Tips for Summer Plant Pruning

Summer plant pruning will help keep your gardens healthy and thriving. Cutting back spent or damaged areas allows for new growth to emerge.

Are you wondering about summer plant pruning? In this month’s blog, we’ll share some easy tips for pruning popular flowering shrubs to help keep your garden treasures looking their best. Read on to learn more!

Why Prune Plants?

Pruning plants can accomplish a variety of goals:

Reach Optimal Growth. When dead or diseased parts of a plant are removed, the plant can put its energy into new growth. This means removing insect- and weather-damaged, and scraggly foliage and branches.

Control pests. Damaged or weakened plant parts provide easy food for small animals, deer, and insects.

Improve bloom quality by allowing better airflow and access to light.

Rejuvenate older plants. Pruning will help older plants retain their mature structure and improve their capacity to bloom.

Reduce plant size if you plan to move shrubs or want to keep them compact.

Achieve certain shapes or showcase flowers in a particular way.

Summer Plant Pruning

Standard practice is to prune woody plantings after the blooming period is over. Here are pruning tips for several of the most popular spring/early summer blooming shrubs.

Prune your azaleas right after they finish blooming in early summer. It’s easiest to use hand-pruners on small branches, but long-handled loppers are best for branches more than a half inch thick. The loppers will also let you get to harder-to-reach branches.

To keep your azaleas compact, cut the new growth back a few inches in early summer. Keeping up with annual pruning will prevent your azaleas from outgrowing their surroundings, which would require drastic pruning.

After your forsythia shrub finishes blooming, remove the oldest canes completely (down to the base). These are the woody ones; newer ones will be green and flexible. Prune back any exterior canes drooping toward the ground, and if necessary, remove a few interior canes to allow in more light and improve airflow.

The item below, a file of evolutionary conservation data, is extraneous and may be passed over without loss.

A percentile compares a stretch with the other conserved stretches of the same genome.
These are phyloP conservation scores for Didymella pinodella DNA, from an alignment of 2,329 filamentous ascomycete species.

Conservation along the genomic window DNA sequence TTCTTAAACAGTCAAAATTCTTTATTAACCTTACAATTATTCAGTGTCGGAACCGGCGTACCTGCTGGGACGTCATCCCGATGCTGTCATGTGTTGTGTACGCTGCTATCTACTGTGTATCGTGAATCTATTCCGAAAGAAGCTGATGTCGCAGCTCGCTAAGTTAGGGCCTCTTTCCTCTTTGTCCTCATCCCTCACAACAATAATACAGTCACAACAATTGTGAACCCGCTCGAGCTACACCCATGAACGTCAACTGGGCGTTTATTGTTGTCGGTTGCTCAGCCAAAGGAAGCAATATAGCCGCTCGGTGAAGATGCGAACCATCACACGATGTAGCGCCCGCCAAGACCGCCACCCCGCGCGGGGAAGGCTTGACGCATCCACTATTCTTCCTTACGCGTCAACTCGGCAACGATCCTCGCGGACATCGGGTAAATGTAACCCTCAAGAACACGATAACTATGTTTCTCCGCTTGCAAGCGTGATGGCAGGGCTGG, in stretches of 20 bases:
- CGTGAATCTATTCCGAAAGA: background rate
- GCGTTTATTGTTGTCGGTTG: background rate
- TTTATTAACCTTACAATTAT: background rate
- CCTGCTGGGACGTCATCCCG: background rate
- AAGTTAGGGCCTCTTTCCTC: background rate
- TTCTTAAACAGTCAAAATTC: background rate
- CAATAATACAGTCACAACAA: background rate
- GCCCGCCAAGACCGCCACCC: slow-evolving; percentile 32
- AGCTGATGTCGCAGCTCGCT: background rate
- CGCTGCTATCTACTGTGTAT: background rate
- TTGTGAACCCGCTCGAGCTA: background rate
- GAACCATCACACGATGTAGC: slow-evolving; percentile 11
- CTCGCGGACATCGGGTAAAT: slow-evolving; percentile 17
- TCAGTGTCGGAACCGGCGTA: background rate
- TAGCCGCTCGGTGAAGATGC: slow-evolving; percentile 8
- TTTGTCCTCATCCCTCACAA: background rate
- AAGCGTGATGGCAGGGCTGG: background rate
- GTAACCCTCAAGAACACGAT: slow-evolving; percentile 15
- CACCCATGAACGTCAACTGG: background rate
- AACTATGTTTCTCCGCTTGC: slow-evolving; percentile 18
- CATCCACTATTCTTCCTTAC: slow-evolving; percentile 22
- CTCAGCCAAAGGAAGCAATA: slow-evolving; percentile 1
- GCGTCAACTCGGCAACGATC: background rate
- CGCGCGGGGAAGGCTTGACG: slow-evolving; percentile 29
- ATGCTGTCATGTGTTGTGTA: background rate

Some rhododendrons can become leggy or bushy if they have not been pruned for several years—but judicious pruning can revitalize them. First, cut away any dead branches, then prune weak branches, and cross-branches (horizontal ones). This will open up the plant’s structure, letting in the light and air it needs to be healthy.

Branches that droop to the ground provide stairways for bugs and allow pests to hide, so cut them back, too. Prune branches flush with the main branches or trunk when possible; don’t leave stubs. Thinning the small outer branches is the final step in the process.

With spirea shrubs, you can prune overgrown shoots and stems, and diseased or dead branches at any point during the growing season.

Those varieties that bloom in spring sprout from old wood. Summer-blooming spirea emerge on new wood/growth that comes from the base.

When pruning spirea, make the cuts within a quarter inch of a bud or leaf. With spring-blooming varieties, you can trim the canes right to the ground after blooming season is over.

Prune to Protect

Pruning is an important part of overall plant care. It keeps plants healthy and free of debris that attracts animals and insects.

Another critical step to optimal plant health is keeping small animals and deer away from your plantings. This can be easily accomplished with Bobbex Repellents, which are eco-friendly and safe for people, plants, and pets. Bobbex will help keep deer and small animals from pruning your plants for you!

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